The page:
Queen of Hearts

The Queen of Hearts is a character from the book Alice in Wonderland by the writer and mathematician Lewis Carroll. She is a foul-tempered monarch, that Carroll himself pictured as “a blind fury”, and who is quick to decree death sentences at the slightest offense. Her most famous line, one which she repeats often, is “Off with their heads!”

The Queen is referred to as a card from a pack of playing cards by Alice, yet somehow she is able to talk and is the ruler of the lands in the story, alongside the King of Hearts. She is often confused with the Red Queen from the sequel, Through the Looking-Glass, although the two are very different.

Alice is recommended, by three gardening playing cards (who are painting roses so that they are the right color for the Queen), to drop down on the ground to avoid being confronted by her. She is confused, and having never met the Queen, ignores this advice. When the Queen arrives and asks Alice who is lying on the ground (since the backs of all playing cards look alike), Alice tells her that she does not know. The Queen then becomes frustrated and commands that her head be severed. She is deterred by her comparatively moderate husband by being reminded that Alice is only a child. Generally, however, as we are told by Carroll:

The Queen had only one way of settling all difficulties, great or small. ‘Off with his head!’ she said, without even looking round.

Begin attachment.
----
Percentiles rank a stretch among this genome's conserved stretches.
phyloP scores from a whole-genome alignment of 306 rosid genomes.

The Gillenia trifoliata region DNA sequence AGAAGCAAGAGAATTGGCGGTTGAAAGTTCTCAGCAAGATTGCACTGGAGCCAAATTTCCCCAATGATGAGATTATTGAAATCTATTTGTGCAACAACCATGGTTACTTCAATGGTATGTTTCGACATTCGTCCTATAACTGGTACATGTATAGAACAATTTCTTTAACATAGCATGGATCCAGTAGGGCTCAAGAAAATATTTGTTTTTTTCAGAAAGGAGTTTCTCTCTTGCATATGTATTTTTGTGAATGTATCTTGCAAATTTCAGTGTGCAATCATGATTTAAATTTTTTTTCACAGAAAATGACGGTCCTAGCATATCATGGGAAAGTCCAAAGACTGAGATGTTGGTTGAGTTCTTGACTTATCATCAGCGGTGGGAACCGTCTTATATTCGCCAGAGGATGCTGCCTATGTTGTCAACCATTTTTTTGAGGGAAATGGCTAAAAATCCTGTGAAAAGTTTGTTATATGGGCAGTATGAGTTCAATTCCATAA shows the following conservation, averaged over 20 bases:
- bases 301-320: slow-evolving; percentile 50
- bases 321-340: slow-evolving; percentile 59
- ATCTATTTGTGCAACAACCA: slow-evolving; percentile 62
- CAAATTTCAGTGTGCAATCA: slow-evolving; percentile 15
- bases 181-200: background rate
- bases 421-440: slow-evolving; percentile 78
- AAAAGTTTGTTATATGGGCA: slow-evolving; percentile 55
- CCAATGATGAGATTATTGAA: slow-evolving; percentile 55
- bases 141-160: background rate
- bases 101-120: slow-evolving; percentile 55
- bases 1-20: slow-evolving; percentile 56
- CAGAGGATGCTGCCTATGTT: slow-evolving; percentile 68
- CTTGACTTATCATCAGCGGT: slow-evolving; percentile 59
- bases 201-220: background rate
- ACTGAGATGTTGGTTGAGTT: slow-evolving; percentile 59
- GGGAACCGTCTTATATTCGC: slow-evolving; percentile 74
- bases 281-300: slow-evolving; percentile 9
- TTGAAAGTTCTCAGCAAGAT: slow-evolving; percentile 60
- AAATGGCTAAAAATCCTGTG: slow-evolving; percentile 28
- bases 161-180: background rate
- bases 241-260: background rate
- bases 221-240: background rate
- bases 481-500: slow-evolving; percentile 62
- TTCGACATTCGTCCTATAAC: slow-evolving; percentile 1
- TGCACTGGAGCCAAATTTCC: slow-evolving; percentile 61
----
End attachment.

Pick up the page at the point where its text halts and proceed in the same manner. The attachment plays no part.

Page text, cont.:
One of the Queen’s hobbies – besides ordering executions – is croquet, however it is Wonderland croquet, where the balls are live hedgehogs and the mallets are flamingoes. This is presumably with the aim that the birds’ blunt beaks should strike, but, as Alice observes, it is complicated by the fact that they keep looking back up at the players- as well as the hedgehogs’ tendency to scuttle away without waiting to be hit. The Queen’s soldiers act as the arches (or hoops) on the croquet grounds, but have to leave off being arches every time the Queen has an executioner drag away the victim, so that, by the end of the game in the story, the only players that remain are the Queen herself, the King, and Alice. Despite the frequency of death sentences, it would appear few people are actually beheaded. The King of Hearts quietly pardons many of his subjects when the Queen is not looking (although this did not seem to be the case with The Duchess), and her soldiers humor her but do not carry out her orders. The Gryphon tells Alice that “It’s all her fancy: she never executes nobody, you know.” Nevertheless, all creatures in Wonderland fear the Queen. In the final chapters, the Queen sentences Alice again (for defending the Knave of Hearts) and she offers an interesting approach towards justice: sentence before verdict. Modern portrayals in popular culture usually let her play the role of a villain because of the menace the character exemplifies, but in the book she does not fill that purpose. She is just one of the many obstacles that Alice has to encounter on the journey, but unlike other obstacles, she makes a higher potential threat.

The Queen is clearly a caricature of Queen Victoria, with elements of reality that Dodgson felt correctly would make her at once instantly recognisable to parents reading the story to children, and also fantastical enough to make her unrecognisable to children.

Her identity was hammered home for the purposes of popular culture in the 1966 live-action film, where she and the King of Hearts are portrayed without any attempt at fantasy, or disguise as to their true natures or personality.